Putting Our Money Where the Mouths Are
The Great Recession is being felt in America’s stomachs, the government reports.
Nearly one in seven American households had trouble putting enough food on the table at some point in 2008, according to the annual report on food (in)security by the United States Department of Agriculture (USDA): Household Food Security in the United States, 2008.
That’s 17 million households, 14.6% of the total. It’s also an increase of 31% from the year before, the highest rate recorded since the USDA started tracking these statistics in 1995. And in these 17 million households are 16.7 million children, meaning almost 1 in 4 American kids might not be getting enough to eat.
At the time they were surveyed, a little more than half of these food-insecure households -- 55% -- had been helped by a federal food assistance program in the previous month. Reauthorization of two of the biggest of these programs, the Special Supplemental Nutrition Program for Women, Infants, and Children (WIC) and the National School Lunch Program (NSLP), is coming up in Congress next year. We at EWG see a real opportunity to expand these programs and help achieve President Obama’s goal of eliminating childhood hunger by 2015.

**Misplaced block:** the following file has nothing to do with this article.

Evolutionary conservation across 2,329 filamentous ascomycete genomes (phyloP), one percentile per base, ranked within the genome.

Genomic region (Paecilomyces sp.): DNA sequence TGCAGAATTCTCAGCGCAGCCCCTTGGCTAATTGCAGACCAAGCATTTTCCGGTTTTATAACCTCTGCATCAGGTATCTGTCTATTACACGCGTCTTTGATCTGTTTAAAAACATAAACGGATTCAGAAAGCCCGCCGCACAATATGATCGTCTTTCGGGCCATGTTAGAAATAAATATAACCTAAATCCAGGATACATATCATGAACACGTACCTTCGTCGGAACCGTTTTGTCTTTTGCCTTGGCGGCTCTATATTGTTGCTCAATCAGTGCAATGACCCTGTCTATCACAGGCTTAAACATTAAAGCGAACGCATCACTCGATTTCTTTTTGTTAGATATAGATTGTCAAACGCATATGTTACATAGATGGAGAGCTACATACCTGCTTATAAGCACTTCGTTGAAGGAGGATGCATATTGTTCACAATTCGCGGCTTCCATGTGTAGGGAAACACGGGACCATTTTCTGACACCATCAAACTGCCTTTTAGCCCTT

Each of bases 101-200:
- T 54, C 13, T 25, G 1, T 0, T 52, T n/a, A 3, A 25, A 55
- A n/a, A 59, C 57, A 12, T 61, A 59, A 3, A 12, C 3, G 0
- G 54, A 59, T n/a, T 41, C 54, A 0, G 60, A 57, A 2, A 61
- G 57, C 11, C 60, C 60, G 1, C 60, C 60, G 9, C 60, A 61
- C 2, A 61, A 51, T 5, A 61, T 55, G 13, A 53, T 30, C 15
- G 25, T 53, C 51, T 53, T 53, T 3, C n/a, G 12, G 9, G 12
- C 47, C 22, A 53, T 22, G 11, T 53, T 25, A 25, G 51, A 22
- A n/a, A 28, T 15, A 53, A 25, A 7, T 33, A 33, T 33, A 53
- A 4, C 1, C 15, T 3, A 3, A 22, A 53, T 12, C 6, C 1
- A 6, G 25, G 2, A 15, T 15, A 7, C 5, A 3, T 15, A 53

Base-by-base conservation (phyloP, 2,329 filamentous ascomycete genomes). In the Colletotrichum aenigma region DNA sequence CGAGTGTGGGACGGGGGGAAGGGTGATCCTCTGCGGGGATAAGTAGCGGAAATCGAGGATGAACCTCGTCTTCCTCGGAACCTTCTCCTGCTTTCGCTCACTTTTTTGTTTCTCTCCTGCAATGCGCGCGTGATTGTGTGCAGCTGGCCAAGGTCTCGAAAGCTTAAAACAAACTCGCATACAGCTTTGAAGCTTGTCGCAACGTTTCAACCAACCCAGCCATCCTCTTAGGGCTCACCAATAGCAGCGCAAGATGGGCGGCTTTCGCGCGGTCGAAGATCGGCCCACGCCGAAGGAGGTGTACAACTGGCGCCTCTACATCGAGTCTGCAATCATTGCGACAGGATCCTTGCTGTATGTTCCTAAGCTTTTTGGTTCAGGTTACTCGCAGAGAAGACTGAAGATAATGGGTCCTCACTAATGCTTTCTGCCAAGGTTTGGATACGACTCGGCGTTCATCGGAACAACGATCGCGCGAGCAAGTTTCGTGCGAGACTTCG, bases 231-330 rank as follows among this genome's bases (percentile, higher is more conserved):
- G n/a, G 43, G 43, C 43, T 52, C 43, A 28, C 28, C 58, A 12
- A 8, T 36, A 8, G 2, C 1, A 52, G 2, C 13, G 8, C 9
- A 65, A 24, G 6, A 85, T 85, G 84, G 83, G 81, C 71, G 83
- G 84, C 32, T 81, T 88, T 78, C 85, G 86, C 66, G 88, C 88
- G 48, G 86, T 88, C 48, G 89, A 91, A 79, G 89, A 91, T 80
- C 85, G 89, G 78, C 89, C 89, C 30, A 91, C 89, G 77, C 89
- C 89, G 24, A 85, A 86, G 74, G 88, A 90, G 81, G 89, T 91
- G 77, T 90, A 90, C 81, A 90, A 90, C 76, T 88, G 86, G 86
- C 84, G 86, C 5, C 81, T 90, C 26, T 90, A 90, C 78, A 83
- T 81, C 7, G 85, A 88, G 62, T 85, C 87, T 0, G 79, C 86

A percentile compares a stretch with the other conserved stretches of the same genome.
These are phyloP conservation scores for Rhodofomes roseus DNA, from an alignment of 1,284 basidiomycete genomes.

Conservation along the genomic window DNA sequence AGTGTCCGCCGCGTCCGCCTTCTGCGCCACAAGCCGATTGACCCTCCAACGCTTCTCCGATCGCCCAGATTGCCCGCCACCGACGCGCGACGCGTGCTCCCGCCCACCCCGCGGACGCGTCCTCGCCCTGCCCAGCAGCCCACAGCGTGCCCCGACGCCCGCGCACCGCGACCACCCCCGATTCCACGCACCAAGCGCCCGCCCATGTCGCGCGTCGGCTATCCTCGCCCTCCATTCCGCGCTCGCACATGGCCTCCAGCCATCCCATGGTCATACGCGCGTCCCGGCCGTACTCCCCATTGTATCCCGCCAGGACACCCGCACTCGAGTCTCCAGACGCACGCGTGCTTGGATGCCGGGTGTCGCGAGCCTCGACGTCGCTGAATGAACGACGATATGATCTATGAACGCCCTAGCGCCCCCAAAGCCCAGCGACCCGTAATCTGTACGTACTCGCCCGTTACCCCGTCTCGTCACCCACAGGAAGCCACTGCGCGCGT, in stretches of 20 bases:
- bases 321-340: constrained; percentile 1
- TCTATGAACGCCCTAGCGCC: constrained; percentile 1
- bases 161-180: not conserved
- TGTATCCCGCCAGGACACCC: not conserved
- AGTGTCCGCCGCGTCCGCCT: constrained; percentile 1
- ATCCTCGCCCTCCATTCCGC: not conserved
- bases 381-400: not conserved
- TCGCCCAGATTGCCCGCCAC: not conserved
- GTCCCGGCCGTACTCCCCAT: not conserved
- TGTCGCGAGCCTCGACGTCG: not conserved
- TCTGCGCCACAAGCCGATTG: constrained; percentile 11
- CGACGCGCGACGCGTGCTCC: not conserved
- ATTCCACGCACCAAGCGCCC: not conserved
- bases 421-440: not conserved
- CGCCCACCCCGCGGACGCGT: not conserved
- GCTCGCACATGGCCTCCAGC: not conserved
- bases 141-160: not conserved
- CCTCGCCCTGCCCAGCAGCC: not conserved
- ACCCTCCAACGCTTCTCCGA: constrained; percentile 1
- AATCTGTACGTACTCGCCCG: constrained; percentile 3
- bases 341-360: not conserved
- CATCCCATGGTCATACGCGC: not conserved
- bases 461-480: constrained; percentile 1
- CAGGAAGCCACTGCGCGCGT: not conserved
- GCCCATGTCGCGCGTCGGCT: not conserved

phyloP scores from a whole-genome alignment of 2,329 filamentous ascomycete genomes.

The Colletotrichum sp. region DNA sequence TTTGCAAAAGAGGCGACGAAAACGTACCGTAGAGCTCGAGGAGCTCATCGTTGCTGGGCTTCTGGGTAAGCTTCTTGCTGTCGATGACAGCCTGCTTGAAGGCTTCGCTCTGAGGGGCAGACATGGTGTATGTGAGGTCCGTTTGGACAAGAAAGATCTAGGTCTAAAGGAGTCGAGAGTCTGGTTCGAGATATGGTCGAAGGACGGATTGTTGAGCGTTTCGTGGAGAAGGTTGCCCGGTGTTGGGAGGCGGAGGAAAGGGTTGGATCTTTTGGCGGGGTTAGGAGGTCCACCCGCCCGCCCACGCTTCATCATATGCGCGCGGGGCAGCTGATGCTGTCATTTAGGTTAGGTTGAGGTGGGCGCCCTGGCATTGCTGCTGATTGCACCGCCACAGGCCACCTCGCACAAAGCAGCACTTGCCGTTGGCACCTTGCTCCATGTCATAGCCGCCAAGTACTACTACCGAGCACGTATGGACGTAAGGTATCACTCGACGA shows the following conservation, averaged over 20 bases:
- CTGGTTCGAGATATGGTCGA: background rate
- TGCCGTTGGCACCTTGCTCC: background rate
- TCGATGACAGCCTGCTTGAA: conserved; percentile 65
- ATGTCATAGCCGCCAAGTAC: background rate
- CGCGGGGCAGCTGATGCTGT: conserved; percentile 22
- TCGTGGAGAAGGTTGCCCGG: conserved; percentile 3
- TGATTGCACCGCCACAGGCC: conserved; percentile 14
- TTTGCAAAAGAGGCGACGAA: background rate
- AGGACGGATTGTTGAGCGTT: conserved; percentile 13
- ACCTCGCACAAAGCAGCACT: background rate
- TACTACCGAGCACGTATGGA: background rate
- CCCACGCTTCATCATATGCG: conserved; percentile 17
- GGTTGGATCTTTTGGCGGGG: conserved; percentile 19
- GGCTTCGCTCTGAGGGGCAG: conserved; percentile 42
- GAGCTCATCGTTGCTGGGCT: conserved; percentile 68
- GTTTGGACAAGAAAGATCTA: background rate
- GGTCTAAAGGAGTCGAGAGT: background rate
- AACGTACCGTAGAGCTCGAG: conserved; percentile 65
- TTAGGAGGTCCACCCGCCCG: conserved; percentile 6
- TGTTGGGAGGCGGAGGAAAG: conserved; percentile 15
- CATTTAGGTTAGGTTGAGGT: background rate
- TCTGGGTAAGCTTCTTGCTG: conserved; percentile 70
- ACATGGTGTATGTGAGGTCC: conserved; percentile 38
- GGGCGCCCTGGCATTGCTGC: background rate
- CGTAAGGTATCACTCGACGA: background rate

Hopefully, the US will do better than the United Nations. The U.N. Food Summit opened yesterday in Rome on a low note. Despite repeated calls for a solution to the problem of the world’s one billion hungry people, the group of world leaders represented at the summit rejected a proposal to commit $44 billion a year to help poor farmers. The Group of Eight (G-8) leaders did pledge $20 billion for food security and agricultural development to developing nations last summer, but this funding is yet to materialize.
As EWG President Ken Cook puts it, “In the most literal sense, the developed world isn't putting its money where the planet's mouth is.”